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HIV, AIDS, and Sexually Transmitted Infections

Every day, an estimated 5,700 people are infected with HIV, and more than 1 million contract a sexually transmitted infection (STI). Currently, an estimated 35 million people are living with HIV and in sub-Saharan Africa – the majority of 15 to 24 year olds living with HIV are female. While new cases have been reported in all regions of the world, approximately 68% are in sub-Saharan Africa. Today, 15% of all people living with HIV are under the age of 24, while 40% of all new infections happen among people under the age of 25. Clearly, the need for quality HIV, AIDS, and STI services is more important than ever.

While HIV treatment is becoming more widely available in developed countries, such treatment still eludes many people living in the world’s poorest communities. Currently, health care systems in most of the developing world struggle to provide even the most basic health services. In these places, not only is medication often unavailable, but health care providers are not adequately trained to help clients prevent HIV or STIs or to treat or counsel men and women living with HIV or AIDS. Additionally, health workers often discriminate against people living with HIV and perpetuate the stigma surrounding HIV in their workplaces and communities.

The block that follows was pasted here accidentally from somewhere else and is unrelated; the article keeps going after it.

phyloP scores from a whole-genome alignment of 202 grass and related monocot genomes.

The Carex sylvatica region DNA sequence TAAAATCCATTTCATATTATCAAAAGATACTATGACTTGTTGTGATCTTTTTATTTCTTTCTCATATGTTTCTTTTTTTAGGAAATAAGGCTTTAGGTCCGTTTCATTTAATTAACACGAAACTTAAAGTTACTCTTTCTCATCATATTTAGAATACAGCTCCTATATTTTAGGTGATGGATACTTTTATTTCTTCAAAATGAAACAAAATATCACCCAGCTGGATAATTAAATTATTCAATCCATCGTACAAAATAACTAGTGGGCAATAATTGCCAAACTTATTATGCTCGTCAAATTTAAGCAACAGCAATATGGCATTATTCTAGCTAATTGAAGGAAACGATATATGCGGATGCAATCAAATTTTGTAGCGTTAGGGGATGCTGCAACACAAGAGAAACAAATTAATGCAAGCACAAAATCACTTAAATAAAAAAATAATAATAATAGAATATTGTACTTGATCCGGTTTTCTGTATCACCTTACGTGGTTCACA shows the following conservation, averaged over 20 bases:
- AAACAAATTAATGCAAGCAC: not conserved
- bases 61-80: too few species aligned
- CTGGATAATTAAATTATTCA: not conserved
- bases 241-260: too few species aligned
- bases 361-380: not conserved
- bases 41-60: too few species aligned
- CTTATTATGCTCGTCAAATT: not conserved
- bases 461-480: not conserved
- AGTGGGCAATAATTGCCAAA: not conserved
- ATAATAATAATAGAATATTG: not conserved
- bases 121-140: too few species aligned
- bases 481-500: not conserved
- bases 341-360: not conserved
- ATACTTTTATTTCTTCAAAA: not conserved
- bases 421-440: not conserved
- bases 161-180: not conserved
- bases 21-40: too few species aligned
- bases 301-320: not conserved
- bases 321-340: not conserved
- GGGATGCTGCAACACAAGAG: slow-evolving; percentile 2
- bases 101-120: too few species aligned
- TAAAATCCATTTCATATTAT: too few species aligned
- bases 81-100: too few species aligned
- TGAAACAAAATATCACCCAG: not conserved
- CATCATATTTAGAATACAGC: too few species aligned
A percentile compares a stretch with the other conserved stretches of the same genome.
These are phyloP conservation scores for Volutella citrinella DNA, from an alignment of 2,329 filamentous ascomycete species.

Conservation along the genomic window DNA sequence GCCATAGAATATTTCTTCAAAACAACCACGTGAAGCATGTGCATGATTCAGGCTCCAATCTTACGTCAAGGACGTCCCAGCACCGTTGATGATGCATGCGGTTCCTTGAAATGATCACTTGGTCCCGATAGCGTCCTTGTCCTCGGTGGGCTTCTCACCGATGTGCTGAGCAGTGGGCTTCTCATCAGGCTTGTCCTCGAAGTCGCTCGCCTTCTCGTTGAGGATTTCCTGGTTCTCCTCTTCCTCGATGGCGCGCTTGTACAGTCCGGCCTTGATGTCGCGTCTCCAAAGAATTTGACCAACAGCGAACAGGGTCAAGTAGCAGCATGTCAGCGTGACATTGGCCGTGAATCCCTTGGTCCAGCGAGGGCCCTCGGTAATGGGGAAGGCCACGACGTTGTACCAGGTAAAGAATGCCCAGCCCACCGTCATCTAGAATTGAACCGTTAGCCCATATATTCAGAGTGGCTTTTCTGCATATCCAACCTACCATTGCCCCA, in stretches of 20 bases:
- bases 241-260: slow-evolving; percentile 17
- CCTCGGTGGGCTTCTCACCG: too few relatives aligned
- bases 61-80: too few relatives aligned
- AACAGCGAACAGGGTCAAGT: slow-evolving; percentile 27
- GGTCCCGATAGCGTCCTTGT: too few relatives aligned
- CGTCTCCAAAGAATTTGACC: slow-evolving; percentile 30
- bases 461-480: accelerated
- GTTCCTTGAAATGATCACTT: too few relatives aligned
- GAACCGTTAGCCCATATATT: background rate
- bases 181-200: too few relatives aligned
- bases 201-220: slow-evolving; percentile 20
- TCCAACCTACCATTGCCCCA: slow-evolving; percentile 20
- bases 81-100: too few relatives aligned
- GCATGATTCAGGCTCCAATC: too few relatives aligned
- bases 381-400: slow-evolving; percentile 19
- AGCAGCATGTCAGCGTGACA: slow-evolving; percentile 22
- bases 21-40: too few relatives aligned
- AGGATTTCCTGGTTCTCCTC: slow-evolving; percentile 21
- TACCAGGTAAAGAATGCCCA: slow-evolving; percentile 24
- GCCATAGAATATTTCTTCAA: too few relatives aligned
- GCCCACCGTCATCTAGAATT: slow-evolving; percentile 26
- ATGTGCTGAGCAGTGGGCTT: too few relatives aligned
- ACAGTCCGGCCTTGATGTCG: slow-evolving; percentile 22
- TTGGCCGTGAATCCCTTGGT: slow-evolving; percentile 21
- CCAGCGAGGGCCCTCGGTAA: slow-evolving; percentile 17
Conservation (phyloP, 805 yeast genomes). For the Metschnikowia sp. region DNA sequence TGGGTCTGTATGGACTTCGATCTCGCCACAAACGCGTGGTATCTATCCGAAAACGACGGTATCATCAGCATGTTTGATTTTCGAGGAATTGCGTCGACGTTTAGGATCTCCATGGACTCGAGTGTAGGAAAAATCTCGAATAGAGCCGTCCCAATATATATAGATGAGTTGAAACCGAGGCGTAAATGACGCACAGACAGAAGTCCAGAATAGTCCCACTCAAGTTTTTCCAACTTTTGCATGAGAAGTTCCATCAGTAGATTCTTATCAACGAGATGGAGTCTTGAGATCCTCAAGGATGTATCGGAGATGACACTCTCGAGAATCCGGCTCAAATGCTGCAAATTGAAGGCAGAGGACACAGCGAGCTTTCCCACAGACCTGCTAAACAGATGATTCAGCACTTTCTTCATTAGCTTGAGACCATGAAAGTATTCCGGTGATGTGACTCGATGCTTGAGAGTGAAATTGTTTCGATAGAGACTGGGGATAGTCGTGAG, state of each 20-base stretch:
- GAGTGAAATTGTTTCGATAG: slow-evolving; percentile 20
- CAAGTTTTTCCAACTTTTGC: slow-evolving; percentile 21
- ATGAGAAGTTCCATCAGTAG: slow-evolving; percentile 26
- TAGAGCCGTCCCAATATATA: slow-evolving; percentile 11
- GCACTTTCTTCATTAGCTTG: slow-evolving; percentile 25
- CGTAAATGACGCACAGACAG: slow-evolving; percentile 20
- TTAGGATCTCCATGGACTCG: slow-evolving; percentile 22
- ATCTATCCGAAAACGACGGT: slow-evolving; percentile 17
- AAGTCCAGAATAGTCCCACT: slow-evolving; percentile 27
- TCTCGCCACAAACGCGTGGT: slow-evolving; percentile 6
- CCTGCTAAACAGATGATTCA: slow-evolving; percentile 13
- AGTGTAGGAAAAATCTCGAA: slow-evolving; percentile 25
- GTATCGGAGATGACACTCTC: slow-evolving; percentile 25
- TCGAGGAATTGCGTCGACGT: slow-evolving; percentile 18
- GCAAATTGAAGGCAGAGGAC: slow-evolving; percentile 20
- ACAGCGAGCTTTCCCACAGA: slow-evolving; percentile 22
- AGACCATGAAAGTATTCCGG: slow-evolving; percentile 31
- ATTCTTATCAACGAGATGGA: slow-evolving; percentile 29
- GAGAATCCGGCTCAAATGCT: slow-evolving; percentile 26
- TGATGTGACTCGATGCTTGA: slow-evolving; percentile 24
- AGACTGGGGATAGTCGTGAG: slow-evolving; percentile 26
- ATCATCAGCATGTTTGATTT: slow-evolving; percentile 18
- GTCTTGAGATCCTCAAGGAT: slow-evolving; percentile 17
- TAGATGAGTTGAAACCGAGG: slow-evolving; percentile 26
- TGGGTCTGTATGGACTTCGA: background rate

EngenderHealth is addressing these inequities in care by training healthcare providers, improving health services, and advocating for national policies that respond to the needs of people living with HIV. EngenderHealth is:

By joining forces with government health ministries, community-based organizations, and local health facilities, EngenderHealth is implementing HIV and AIDS programs that are effective and sustainable in countries such as Ethiopia, Ghana, India, Kenya, South Africa, Tanzania, Uganda, among others.

Recently, the CHAMPION Project worked for six years to increase men's positive involvement in preventing the spread of HIV in Tanzania. Supported by the U.S. Agency for International Development through the United States President’s Emergency Plan for AIDS Relief, the project took a holistic approach to HIV prevention and addresses the underlying gender issues that drive HIV transmission. Over the life of the project, CHAMPION reached over 345,000 individuals with HIV and reproductive health interventions, and over 260,000 individuals with gender-based violence prevention interventions. CHAMPION’s campaign against gender-based violence received the prestigious Avon Global Communications Award. Watch videos and read more about it on the project's page.

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